Many human diseases are caused by cellular and molecular changes in signal transduction and gene regulatory pathways as a consequence of kinetic exposure of humans to harmful environmental conditions. However, when we try to understand molecular alternations that appear in disease cells, almost all biological studies today are performed in environments that are constant over time and may not represent physiologically relevant conditions. In addition, even within a group of individuals diagnosed with the same condition, the disease outcome and response to treatment at the whole body, organ or cellular level can vastly differ. However, because most studies are based on population measurements, they assume that all cells of a specific type behave identically. To address these limitations, my lab aims to understand the fundamental mechanisms of signal transduction and gene expression in normal and disease physiology in the context of kinetics and variability. We do so by applying a quantitative framework to broad biological questions in model organisms and in healthy and diseased tissue. We combine a series of single-cell, single-molecule, and genome-wide approaches and complement these quantitative assays with in-depth computational data analysis, genetics, molecular biology, chemical profiling, and single-cell predictive computational modeling. This combined quantitative experimental and computational framework is the foundation for and expertise of the Neuert lab.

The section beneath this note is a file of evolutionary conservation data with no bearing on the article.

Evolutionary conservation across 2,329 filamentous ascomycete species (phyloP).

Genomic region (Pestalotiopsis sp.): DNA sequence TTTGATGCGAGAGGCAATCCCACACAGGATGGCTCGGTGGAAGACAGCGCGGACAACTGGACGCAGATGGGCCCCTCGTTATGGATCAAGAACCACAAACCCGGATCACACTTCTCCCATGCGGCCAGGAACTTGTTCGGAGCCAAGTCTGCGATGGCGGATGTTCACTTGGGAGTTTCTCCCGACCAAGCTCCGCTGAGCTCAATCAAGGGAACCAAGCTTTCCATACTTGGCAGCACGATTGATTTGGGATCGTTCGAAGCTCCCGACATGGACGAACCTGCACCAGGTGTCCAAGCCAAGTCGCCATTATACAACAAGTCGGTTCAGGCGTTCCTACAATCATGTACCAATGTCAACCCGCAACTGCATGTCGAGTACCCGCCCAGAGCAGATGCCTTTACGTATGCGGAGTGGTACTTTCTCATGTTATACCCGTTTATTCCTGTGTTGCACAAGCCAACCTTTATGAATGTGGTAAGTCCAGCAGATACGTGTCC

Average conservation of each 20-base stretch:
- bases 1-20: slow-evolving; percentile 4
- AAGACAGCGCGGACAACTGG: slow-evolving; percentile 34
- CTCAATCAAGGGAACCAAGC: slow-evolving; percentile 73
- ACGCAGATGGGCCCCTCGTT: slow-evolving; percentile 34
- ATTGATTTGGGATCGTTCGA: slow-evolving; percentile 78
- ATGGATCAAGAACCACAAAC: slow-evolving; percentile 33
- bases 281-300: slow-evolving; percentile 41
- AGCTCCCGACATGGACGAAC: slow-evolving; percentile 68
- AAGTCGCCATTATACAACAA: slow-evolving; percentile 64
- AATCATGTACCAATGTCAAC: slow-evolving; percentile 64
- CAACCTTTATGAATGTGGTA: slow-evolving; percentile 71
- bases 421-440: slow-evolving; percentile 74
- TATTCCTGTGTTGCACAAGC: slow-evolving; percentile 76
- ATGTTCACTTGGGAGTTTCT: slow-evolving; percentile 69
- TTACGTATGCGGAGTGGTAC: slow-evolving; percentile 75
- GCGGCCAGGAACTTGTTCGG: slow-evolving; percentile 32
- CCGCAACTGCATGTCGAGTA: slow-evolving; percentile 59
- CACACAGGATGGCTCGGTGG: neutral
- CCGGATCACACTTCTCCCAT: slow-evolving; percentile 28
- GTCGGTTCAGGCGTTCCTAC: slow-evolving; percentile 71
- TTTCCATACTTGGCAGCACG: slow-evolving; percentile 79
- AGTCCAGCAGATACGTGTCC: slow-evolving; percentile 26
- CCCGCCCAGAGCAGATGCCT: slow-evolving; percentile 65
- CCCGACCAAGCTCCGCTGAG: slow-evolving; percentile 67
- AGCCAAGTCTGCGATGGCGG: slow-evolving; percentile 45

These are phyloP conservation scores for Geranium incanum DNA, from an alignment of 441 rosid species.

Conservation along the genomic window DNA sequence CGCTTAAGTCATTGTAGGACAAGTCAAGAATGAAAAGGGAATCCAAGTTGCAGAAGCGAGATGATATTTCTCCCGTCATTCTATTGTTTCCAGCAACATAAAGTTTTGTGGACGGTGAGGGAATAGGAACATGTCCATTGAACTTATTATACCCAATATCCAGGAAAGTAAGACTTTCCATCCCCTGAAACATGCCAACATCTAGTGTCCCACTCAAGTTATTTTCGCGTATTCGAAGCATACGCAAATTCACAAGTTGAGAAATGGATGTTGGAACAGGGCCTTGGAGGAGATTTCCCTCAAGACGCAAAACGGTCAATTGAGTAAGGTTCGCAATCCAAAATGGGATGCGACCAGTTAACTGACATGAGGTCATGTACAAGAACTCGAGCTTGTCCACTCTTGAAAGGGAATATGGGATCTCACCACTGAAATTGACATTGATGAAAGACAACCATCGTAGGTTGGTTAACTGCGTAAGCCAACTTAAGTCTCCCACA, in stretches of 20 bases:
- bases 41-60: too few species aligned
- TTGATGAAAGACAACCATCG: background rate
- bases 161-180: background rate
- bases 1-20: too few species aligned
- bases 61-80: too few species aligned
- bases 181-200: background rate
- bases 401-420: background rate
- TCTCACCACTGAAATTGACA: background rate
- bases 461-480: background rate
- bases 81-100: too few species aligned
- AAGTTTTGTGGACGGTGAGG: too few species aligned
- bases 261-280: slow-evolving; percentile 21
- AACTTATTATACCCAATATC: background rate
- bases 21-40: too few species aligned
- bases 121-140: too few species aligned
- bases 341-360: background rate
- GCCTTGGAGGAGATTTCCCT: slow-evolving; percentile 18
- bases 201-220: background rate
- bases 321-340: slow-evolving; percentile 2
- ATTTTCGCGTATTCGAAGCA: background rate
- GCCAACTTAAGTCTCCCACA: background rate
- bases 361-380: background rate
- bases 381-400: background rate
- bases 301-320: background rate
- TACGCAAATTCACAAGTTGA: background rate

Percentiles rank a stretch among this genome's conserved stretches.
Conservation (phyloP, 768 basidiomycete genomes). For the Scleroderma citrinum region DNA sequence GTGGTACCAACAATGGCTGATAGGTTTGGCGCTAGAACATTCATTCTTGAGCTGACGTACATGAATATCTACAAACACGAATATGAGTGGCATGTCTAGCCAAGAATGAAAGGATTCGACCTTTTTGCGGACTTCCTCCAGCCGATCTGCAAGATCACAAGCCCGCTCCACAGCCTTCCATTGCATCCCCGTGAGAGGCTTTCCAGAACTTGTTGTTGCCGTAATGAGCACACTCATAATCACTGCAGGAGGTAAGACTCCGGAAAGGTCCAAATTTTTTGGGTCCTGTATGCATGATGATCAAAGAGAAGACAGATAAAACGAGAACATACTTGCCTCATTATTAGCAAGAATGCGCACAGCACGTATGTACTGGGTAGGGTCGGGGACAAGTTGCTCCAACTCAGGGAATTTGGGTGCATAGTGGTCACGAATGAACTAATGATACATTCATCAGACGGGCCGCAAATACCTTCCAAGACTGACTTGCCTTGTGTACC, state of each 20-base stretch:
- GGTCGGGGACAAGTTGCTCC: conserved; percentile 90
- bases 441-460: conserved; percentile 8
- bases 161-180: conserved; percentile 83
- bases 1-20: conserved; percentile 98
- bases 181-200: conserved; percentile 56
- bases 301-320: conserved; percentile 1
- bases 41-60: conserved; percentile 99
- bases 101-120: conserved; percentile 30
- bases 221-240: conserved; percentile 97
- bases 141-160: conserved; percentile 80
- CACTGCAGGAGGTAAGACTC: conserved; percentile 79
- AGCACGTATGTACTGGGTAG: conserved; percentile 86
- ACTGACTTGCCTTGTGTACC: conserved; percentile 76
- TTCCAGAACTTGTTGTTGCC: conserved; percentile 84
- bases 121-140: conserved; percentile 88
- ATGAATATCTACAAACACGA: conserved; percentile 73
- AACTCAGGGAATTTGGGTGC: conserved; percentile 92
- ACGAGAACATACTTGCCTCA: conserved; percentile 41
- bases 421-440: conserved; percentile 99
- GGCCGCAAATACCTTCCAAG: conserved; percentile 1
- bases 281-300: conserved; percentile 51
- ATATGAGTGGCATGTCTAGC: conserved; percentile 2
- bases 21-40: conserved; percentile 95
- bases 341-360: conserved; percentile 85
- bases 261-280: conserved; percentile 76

Current research areas are:
1. Probe signal transduction and gene regulation in physiologically relevant environments.
2. Understand the function of the noncoding genome.
3. Revolutionize predictive model identification to gain biological insight.
4. Develop robust and data-driven analysis pipelines for kinetic single cell and genomic data sets.